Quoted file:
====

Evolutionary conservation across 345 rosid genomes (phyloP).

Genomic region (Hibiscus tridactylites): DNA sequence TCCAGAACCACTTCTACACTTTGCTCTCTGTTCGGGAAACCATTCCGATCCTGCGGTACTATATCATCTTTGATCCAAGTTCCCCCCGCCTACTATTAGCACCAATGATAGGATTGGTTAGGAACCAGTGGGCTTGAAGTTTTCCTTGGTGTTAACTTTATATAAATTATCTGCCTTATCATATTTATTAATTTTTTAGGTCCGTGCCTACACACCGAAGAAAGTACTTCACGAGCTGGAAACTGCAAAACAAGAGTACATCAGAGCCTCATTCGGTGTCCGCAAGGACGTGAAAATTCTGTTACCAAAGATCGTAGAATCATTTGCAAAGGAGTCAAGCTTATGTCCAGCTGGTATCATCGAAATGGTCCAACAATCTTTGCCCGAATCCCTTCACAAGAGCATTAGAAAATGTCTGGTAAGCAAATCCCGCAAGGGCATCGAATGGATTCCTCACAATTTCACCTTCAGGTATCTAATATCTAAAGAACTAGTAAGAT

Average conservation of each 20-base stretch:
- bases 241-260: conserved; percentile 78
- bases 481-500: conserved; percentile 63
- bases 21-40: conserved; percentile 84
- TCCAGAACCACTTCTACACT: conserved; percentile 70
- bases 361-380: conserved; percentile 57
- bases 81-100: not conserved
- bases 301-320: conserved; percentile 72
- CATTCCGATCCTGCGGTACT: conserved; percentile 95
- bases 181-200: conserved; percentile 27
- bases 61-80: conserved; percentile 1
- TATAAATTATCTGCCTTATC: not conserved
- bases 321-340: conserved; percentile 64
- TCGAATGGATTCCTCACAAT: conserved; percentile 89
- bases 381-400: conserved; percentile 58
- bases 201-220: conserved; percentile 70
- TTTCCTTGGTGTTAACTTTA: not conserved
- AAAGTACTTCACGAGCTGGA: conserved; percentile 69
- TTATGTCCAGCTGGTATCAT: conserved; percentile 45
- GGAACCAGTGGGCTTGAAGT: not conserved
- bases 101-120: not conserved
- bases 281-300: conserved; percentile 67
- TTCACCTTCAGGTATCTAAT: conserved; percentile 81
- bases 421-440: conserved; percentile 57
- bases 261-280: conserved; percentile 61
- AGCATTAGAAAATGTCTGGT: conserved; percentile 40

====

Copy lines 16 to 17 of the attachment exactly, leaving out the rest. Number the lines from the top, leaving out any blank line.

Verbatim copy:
- TCGAATGGATTCCTCACAAT: conserved; percentile 89
- bases 381-400: conserved; percentile 58